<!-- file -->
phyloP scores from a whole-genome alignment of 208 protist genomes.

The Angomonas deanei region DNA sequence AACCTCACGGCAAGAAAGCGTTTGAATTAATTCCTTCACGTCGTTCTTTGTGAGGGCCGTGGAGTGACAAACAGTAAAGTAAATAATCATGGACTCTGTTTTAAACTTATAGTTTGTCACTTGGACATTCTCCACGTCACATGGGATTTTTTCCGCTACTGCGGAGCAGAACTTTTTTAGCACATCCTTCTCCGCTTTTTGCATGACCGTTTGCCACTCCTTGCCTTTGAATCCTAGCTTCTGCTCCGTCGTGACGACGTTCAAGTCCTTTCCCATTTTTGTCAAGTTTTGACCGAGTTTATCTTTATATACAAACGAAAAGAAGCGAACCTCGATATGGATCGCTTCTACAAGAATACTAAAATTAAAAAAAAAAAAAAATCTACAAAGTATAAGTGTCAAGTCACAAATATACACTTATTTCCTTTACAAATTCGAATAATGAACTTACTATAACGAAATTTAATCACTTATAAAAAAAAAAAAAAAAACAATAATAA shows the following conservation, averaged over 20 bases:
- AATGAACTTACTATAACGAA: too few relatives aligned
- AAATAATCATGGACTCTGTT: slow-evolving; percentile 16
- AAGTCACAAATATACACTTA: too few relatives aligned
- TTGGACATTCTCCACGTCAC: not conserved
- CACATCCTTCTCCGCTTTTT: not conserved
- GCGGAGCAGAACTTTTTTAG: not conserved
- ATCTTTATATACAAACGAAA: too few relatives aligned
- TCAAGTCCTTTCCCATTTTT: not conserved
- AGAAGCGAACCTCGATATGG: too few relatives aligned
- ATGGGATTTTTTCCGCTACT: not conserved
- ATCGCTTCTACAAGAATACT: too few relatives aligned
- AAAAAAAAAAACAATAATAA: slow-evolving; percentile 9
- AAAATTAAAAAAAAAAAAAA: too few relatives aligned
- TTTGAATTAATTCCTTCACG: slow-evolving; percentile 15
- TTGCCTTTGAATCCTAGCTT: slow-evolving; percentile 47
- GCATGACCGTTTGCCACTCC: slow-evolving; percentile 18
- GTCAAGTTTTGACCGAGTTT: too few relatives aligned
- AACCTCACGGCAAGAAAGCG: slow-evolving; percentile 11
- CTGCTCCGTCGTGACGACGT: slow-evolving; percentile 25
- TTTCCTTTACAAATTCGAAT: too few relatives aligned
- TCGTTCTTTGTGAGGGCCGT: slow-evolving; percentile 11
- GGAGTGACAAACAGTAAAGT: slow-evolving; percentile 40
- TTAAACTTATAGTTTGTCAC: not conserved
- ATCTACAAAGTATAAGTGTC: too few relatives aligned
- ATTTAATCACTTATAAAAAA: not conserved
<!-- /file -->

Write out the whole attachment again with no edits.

phyloP scores from a whole-genome alignment of 208 protist genomes.

The Angomonas deanei region DNA sequence AACCTCACGGCAAGAAAGCGTTTGAATTAATTCCTTCACGTCGTTCTTTGTGAGGGCCGTGGAGTGACAAACAGTAAAGTAAATAATCATGGACTCTGTTTTAAACTTATAGTTTGTCACTTGGACATTCTCCACGTCACATGGGATTTTTTCCGCTACTGCGGAGCAGAACTTTTTTAGCACATCCTTCTCCGCTTTTTGCATGACCGTTTGCCACTCCTTGCCTTTGAATCCTAGCTTCTGCTCCGTCGTGACGACGTTCAAGTCCTTTCCCATTTTTGTCAAGTTTTGACCGAGTTTATCTTTATATACAAACGAAAAGAAGCGAACCTCGATATGGATCGCTTCTACAAGAATACTAAAATTAAAAAAAAAAAAAAATCTACAAAGTATAAGTGTCAAGTCACAAATATACACTTATTTCCTTTACAAATTCGAATAATGAACTTACTATAACGAAATTTAATCACTTATAAAAAAAAAAAAAAAAACAATAATAA shows the following conservation, averaged over 20 bases:
- AATGAACTTACTATAACGAA: too few relatives aligned
- AAATAATCATGGACTCTGTT: slow-evolving; percentile 16
- AAGTCACAAATATACACTTA: too few relatives aligned
- TTGGACATTCTCCACGTCAC: not conserved
- CACATCCTTCTCCGCTTTTT: not conserved
- GCGGAGCAGAACTTTTTTAG: not conserved
- ATCTTTATATACAAACGAAA: too few relatives aligned
- TCAAGTCCTTTCCCATTTTT: not conserved
- AGAAGCGAACCTCGATATGG: too few relatives aligned
- ATGGGATTTTTTCCGCTACT: not conserved
- ATCGCTTCTACAAGAATACT: too few relatives aligned
- AAAAAAAAAAACAATAATAA: slow-evolving; percentile 9
- AAAATTAAAAAAAAAAAAAA: too few relatives aligned
- TTTGAATTAATTCCTTCACG: slow-evolving; percentile 15
- TTGCCTTTGAATCCTAGCTT: slow-evolving; percentile 47
- GCATGACCGTTTGCCACTCC: slow-evolving; percentile 18
- GTCAAGTTTTGACCGAGTTT: too few relatives aligned
- AACCTCACGGCAAGAAAGCG: slow-evolving; percentile 11
- CTGCTCCGTCGTGACGACGT: slow-evolving; percentile 25
- TTTCCTTTACAAATTCGAAT: too few relatives aligned
- TCGTTCTTTGTGAGGGCCGT: slow-evolving; percentile 11
- GGAGTGACAAACAGTAAAGT: slow-evolving; percentile 40
- TTAAACTTATAGTTTGTCAC: not conserved
- ATCTACAAAGTATAAGTGTC: too few relatives aligned
- ATTTAATCACTTATAAAAAA: not conserved